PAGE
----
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Title: The interaction of a model steroid with phospholipid structures
Author: Parmar, Rina
ISNI:       0000 0001 3472 5681
Awarding Body: University of London
Current Institution: University College London (University of London)
Date of Award: 1997
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This thesis describes investigations into the entrapment of beclomethasone dipropionate (BDP) into phospholipid structures, in order to understand the behaviour of this drug within monolayers and bilayers, and to help optimise future steroid entrapment in liposomes for drug delivery. BDP monohydrate forms a solvate when recrystallised from chloroform, and its size and shape may affect liposomal entrapment. BDP crystals are present in liposomes at concentrations of 1.5-2 mole % steroid, and form on the hydration of dry phospholipid films. Unentrapped material was efficiently removed from liposomal suspensions by centrifugation in deuterated water, with crystals forming a pellet. An HPLC assay for the determination of BDP was developed, and the maximum entrapment of this steroid in dipalmitoylphosphatidylcholine (DPPC) liposomes was found to be 2.5 mole % BDP. Fluorescence studies of monolayers indicated that BDP increases the surface pressure at which DPPC solid domains form. BDP is expelled out from compressed DPPC, distearoylphosphatidylcholine, dipalmitoylphosphatidic acid and dipalmitoyl- phosphatidylglycerol monolayers, into the hydrophobic super-phase region. BDP increased the surface pressures of condensed dilaurylphosphatidylcholine monolayers, as the hydrophobic regions of this phospholipid are near to the aqueous sub-phase surface. DSC investigations into the effects of BDP on phospholipid bilayers found that the optimal interaction between steroid and phospholipid molecules, monitored by transition peak width values, occurs with C18 phospholipid chains (distearoyl) and large head-groups (phosphatidylglycerol). BDP molecules seem to be located at the terminal chain regions, probably due to their size and shape. Domain formation by BDP affects thermal profiles only when domains increase and modify the mid-chain region. The relative instability of BDP molecules in the disordered region of bilayers may explain why BDP, although hydrophobic, does not incorporate into liposomes to any great extent. These results have important practical implications for achieving higher BDP entrapment efficiencies in liposomes.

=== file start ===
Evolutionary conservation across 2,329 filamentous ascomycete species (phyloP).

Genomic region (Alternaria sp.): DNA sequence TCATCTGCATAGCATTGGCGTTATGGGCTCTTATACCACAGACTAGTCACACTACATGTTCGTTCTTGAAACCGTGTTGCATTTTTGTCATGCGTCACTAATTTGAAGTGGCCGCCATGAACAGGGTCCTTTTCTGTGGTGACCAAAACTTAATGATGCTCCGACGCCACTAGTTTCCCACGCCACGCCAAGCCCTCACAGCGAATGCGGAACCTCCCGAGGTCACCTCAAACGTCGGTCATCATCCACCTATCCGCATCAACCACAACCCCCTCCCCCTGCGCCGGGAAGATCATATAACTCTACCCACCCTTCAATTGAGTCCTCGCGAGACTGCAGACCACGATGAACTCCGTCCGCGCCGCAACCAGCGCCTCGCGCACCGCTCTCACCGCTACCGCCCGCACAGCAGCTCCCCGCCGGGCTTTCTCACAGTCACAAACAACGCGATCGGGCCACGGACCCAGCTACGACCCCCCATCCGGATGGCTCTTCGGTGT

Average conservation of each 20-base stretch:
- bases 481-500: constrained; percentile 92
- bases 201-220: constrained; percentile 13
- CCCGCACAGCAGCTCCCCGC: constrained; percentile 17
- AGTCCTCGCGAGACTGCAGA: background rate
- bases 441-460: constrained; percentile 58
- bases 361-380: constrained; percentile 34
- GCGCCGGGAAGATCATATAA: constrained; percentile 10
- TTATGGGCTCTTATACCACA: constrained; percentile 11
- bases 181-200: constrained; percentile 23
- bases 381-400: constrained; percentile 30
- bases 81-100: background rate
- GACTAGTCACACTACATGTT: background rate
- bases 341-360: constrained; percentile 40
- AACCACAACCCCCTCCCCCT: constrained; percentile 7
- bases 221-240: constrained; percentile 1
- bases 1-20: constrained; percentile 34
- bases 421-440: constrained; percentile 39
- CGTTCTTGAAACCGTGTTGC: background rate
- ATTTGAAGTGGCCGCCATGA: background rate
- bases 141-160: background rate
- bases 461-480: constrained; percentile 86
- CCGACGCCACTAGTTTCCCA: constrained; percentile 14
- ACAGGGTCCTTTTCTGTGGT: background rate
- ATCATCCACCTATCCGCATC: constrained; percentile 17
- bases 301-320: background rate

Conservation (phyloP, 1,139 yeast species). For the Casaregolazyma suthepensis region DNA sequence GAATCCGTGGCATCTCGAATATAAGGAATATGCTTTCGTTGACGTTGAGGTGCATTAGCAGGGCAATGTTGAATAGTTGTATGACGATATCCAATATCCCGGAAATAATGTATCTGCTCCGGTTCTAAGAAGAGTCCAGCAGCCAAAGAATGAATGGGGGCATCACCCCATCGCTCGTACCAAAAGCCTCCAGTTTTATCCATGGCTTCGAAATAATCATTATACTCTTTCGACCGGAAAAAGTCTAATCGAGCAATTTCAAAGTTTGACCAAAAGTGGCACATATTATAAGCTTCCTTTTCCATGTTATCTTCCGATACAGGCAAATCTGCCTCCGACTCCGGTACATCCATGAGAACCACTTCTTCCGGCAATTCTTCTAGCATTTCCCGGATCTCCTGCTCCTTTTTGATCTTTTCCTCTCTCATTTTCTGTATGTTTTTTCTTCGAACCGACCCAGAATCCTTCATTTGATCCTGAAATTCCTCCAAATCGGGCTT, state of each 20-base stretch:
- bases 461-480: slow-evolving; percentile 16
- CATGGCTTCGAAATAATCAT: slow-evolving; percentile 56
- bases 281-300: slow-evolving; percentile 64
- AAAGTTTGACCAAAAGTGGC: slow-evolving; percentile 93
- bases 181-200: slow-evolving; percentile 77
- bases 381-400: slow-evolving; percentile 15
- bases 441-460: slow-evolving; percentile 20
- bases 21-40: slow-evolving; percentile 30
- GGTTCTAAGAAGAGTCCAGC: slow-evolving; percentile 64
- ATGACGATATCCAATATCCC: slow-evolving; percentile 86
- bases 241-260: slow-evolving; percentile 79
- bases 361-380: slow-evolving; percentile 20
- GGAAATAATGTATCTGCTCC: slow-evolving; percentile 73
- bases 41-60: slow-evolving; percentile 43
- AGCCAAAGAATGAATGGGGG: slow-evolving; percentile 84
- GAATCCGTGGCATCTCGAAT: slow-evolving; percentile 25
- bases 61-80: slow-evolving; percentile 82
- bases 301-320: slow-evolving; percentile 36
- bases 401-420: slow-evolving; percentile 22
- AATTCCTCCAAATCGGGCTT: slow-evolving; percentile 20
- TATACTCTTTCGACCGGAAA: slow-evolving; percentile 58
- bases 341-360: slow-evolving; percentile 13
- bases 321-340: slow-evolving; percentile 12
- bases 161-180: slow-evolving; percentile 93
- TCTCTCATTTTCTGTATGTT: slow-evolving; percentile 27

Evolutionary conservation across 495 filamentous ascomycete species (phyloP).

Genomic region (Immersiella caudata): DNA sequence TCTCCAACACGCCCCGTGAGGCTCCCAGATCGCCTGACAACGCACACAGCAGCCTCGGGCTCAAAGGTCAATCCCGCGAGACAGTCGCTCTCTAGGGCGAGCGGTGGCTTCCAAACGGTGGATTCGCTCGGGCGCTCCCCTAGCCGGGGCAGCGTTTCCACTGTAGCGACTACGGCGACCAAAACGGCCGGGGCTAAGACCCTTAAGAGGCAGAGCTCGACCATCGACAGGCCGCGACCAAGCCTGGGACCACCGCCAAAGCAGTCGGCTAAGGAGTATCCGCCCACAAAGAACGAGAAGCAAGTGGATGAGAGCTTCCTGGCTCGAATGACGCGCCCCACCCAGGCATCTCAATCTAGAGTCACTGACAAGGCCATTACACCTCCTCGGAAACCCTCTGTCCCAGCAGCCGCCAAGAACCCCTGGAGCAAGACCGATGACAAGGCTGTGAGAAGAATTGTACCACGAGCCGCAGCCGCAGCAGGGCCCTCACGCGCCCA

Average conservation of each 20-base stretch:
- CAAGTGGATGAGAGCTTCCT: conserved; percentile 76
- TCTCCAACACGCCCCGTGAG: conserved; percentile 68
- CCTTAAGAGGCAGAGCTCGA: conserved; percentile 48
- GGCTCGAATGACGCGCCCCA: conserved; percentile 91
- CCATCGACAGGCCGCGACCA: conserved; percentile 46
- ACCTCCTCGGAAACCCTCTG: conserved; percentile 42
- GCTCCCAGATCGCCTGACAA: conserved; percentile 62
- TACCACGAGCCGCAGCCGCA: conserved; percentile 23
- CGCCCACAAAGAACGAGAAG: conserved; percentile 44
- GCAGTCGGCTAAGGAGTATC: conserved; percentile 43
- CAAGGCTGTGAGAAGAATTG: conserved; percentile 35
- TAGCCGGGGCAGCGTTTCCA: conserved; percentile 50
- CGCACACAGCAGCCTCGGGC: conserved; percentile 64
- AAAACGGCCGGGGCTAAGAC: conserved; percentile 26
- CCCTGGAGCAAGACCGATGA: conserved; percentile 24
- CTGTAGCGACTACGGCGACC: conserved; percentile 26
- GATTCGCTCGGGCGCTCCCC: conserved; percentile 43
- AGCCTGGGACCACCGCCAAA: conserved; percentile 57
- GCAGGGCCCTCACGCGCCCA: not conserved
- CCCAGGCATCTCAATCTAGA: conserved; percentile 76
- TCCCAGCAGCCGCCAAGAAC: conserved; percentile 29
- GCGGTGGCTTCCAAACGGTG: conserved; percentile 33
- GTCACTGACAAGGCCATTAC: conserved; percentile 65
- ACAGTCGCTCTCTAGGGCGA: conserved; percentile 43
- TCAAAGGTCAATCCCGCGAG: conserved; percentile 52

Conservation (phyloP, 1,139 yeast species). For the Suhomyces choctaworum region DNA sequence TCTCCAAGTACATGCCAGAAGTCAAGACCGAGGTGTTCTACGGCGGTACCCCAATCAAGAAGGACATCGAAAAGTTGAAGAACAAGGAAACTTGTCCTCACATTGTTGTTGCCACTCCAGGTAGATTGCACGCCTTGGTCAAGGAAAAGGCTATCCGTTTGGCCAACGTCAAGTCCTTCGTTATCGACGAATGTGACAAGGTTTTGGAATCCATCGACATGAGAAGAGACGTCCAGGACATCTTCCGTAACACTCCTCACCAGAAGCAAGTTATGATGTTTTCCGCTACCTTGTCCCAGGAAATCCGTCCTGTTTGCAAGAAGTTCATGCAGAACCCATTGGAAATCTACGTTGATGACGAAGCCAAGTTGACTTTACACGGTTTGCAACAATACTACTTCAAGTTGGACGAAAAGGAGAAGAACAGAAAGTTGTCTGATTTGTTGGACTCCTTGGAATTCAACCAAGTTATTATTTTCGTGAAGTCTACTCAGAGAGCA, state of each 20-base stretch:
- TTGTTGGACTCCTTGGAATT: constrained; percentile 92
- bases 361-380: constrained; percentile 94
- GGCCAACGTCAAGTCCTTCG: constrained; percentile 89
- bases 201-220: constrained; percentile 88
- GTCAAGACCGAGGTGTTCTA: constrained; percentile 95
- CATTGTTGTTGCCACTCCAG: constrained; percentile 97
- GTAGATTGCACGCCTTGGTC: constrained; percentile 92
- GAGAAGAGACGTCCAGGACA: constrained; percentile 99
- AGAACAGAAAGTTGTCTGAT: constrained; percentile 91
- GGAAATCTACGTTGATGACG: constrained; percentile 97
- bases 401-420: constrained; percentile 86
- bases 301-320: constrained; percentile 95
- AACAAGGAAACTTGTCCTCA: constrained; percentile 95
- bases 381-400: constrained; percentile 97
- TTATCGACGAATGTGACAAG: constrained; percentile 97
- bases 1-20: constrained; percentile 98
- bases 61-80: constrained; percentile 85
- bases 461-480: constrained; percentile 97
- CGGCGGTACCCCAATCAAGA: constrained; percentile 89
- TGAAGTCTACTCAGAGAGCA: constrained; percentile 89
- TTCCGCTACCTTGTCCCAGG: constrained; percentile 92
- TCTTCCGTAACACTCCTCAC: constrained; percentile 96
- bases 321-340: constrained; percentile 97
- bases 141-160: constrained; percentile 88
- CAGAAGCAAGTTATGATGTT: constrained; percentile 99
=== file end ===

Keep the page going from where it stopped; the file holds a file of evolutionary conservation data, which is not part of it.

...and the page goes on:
Supervisor: Not available Sponsor: Not available
Qualification Name: Thesis (Ph.D.) Qualification Level: Doctoral
EThOS ID:  DOI: Not available
Keywords: Drug delivery; Steroid entrapment; Liposomes